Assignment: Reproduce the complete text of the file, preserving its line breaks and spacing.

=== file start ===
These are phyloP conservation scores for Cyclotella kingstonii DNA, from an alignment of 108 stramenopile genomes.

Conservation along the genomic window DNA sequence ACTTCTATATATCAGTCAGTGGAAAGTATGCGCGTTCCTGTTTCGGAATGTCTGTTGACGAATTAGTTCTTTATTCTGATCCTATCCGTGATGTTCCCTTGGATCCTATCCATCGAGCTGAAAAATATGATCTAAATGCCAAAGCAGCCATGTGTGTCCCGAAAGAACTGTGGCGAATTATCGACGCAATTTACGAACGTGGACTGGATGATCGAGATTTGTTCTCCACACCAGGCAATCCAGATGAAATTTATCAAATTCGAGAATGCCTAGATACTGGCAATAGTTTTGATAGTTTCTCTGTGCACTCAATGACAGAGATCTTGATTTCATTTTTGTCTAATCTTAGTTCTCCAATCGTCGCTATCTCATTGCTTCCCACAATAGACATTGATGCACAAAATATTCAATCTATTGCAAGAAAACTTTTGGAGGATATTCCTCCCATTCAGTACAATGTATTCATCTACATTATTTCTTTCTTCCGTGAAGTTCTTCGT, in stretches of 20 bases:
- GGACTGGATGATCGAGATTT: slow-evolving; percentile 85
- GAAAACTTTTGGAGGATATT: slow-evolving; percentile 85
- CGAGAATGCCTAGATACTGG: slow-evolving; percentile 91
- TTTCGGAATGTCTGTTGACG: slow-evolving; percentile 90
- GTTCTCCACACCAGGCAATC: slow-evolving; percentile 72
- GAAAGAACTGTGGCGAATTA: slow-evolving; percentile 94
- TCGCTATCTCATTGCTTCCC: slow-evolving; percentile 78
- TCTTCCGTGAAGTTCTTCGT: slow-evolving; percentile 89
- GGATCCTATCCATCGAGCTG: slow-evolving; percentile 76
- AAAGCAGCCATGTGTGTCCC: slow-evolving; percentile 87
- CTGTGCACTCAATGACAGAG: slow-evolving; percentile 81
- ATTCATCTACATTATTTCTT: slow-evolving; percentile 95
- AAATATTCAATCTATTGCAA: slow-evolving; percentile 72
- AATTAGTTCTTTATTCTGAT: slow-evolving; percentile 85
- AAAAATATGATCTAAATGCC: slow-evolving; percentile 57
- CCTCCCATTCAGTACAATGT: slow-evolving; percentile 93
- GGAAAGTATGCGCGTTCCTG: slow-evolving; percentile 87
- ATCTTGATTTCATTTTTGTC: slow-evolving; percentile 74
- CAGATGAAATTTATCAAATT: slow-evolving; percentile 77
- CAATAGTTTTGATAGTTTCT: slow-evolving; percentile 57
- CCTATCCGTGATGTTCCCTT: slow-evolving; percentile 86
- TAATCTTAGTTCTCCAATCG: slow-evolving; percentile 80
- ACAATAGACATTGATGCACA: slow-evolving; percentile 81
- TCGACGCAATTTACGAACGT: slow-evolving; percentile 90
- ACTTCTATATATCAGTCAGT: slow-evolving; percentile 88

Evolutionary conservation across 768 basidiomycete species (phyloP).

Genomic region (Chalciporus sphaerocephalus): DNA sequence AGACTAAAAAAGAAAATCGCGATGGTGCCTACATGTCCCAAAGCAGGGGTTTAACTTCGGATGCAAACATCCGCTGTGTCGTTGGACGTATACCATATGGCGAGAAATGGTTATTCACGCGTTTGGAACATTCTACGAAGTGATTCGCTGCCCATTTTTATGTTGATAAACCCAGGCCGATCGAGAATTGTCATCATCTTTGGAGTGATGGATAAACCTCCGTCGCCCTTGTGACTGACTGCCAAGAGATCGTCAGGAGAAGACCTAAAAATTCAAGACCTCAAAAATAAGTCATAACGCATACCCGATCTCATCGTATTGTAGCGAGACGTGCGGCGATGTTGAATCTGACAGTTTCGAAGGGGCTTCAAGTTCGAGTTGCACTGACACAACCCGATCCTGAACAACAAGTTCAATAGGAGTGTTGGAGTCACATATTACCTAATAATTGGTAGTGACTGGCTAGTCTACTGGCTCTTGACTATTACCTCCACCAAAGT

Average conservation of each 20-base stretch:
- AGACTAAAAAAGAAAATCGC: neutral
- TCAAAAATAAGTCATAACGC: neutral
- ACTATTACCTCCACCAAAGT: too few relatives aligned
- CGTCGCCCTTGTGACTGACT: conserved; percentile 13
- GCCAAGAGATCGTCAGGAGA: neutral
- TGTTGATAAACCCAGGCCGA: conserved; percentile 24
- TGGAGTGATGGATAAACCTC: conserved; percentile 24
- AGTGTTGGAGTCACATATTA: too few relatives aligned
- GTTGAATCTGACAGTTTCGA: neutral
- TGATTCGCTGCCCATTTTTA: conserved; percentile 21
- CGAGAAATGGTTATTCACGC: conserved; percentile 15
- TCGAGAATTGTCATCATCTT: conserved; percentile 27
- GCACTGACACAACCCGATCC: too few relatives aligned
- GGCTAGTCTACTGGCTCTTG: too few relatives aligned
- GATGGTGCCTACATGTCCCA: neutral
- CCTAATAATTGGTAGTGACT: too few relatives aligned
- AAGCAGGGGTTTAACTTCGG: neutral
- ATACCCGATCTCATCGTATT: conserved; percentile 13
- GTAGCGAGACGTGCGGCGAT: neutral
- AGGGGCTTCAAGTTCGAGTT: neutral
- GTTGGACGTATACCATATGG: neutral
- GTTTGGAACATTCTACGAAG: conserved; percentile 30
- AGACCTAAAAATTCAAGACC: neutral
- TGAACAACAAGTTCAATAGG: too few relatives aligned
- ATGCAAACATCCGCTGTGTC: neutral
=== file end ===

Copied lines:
These are phyloP conservation scores for Cyclotella kingstonii DNA, from an alignment of 108 stramenopile genomes.

Conservation along the genomic window DNA sequence ACTTCTATATATCAGTCAGTGGAAAGTATGCGCGTTCCTGTTTCGGAATGTCTGTTGACGAATTAGTTCTTTATTCTGATCCTATCCGTGATGTTCCCTTGGATCCTATCCATCGAGCTGAAAAATATGATCTAAATGCCAAAGCAGCCATGTGTGTCCCGAAAGAACTGTGGCGAATTATCGACGCAATTTACGAACGTGGACTGGATGATCGAGATTTGTTCTCCACACCAGGCAATCCAGATGAAATTTATCAAATTCGAGAATGCCTAGATACTGGCAATAGTTTTGATAGTTTCTCTGTGCACTCAATGACAGAGATCTTGATTTCATTTTTGTCTAATCTTAGTTCTCCAATCGTCGCTATCTCATTGCTTCCCACAATAGACATTGATGCACAAAATATTCAATCTATTGCAAGAAAACTTTTGGAGGATATTCCTCCCATTCAGTACAATGTATTCATCTACATTATTTCTTTCTTCCGTGAAGTTCTTCGT, in stretches of 20 bases:
- GGACTGGATGATCGAGATTT: slow-evolving; percentile 85
- GAAAACTTTTGGAGGATATT: slow-evolving; percentile 85
- CGAGAATGCCTAGATACTGG: slow-evolving; percentile 91
- TTTCGGAATGTCTGTTGACG: slow-evolving; percentile 90
- GTTCTCCACACCAGGCAATC: slow-evolving; percentile 72
- GAAAGAACTGTGGCGAATTA: slow-evolving; percentile 94
- TCGCTATCTCATTGCTTCCC: slow-evolving; percentile 78
- TCTTCCGTGAAGTTCTTCGT: slow-evolving; percentile 89
- GGATCCTATCCATCGAGCTG: slow-evolving; percentile 76
- AAAGCAGCCATGTGTGTCCC: slow-evolving; percentile 87
- CTGTGCACTCAATGACAGAG: slow-evolving; percentile 81
- ATTCATCTACATTATTTCTT: slow-evolving; percentile 95
- AAATATTCAATCTATTGCAA: slow-evolving; percentile 72
- AATTAGTTCTTTATTCTGAT: slow-evolving; percentile 85
- AAAAATATGATCTAAATGCC: slow-evolving; percentile 57
- CCTCCCATTCAGTACAATGT: slow-evolving; percentile 93
- GGAAAGTATGCGCGTTCCTG: slow-evolving; percentile 87
- ATCTTGATTTCATTTTTGTC: slow-evolving; percentile 74
- CAGATGAAATTTATCAAATT: slow-evolving; percentile 77
- CAATAGTTTTGATAGTTTCT: slow-evolving; percentile 57
- CCTATCCGTGATGTTCCCTT: slow-evolving; percentile 86
- TAATCTTAGTTCTCCAATCG: slow-evolving; percentile 80
- ACAATAGACATTGATGCACA: slow-evolving; percentile 81
- TCGACGCAATTTACGAACGT: slow-evolving; percentile 90
- ACTTCTATATATCAGTCAGT: slow-evolving; percentile 88

Evolutionary conservation across 768 basidiomycete species (phyloP).

Genomic region (Chalciporus sphaerocephalus): DNA sequence AGACTAAAAAAGAAAATCGCGATGGTGCCTACATGTCCCAAAGCAGGGGTTTAACTTCGGATGCAAACATCCGCTGTGTCGTTGGACGTATACCATATGGCGAGAAATGGTTATTCACGCGTTTGGAACATTCTACGAAGTGATTCGCTGCCCATTTTTATGTTGATAAACCCAGGCCGATCGAGAATTGTCATCATCTTTGGAGTGATGGATAAACCTCCGTCGCCCTTGTGACTGACTGCCAAGAGATCGTCAGGAGAAGACCTAAAAATTCAAGACCTCAAAAATAAGTCATAACGCATACCCGATCTCATCGTATTGTAGCGAGACGTGCGGCGATGTTGAATCTGACAGTTTCGAAGGGGCTTCAAGTTCGAGTTGCACTGACACAACCCGATCCTGAACAACAAGTTCAATAGGAGTGTTGGAGTCACATATTACCTAATAATTGGTAGTGACTGGCTAGTCTACTGGCTCTTGACTATTACCTCCACCAAAGT

Average conservation of each 20-base stretch:
- AGACTAAAAAAGAAAATCGC: neutral
- TCAAAAATAAGTCATAACGC: neutral
- ACTATTACCTCCACCAAAGT: too few relatives aligned
- CGTCGCCCTTGTGACTGACT: conserved; percentile 13
- GCCAAGAGATCGTCAGGAGA: neutral
- TGTTGATAAACCCAGGCCGA: conserved; percentile 24
- TGGAGTGATGGATAAACCTC: conserved; percentile 24
- AGTGTTGGAGTCACATATTA: too few relatives aligned
- GTTGAATCTGACAGTTTCGA: neutral
- TGATTCGCTGCCCATTTTTA: conserved; percentile 21
- CGAGAAATGGTTATTCACGC: conserved; percentile 15
- TCGAGAATTGTCATCATCTT: conserved; percentile 27
- GCACTGACACAACCCGATCC: too few relatives aligned
- GGCTAGTCTACTGGCTCTTG: too few relatives aligned
- GATGGTGCCTACATGTCCCA: neutral
- CCTAATAATTGGTAGTGACT: too few relatives aligned
- AAGCAGGGGTTTAACTTCGG: neutral
- ATACCCGATCTCATCGTATT: conserved; percentile 13
- GTAGCGAGACGTGCGGCGAT: neutral
- AGGGGCTTCAAGTTCGAGTT: neutral
- GTTGGACGTATACCATATGG: neutral
- GTTTGGAACATTCTACGAAG: conserved; percentile 30
- AGACCTAAAAATTCAAGACC: neutral
- TGAACAACAAGTTCAATAGG: too few relatives aligned
- ATGCAAACATCCGCTGTGTC: neutral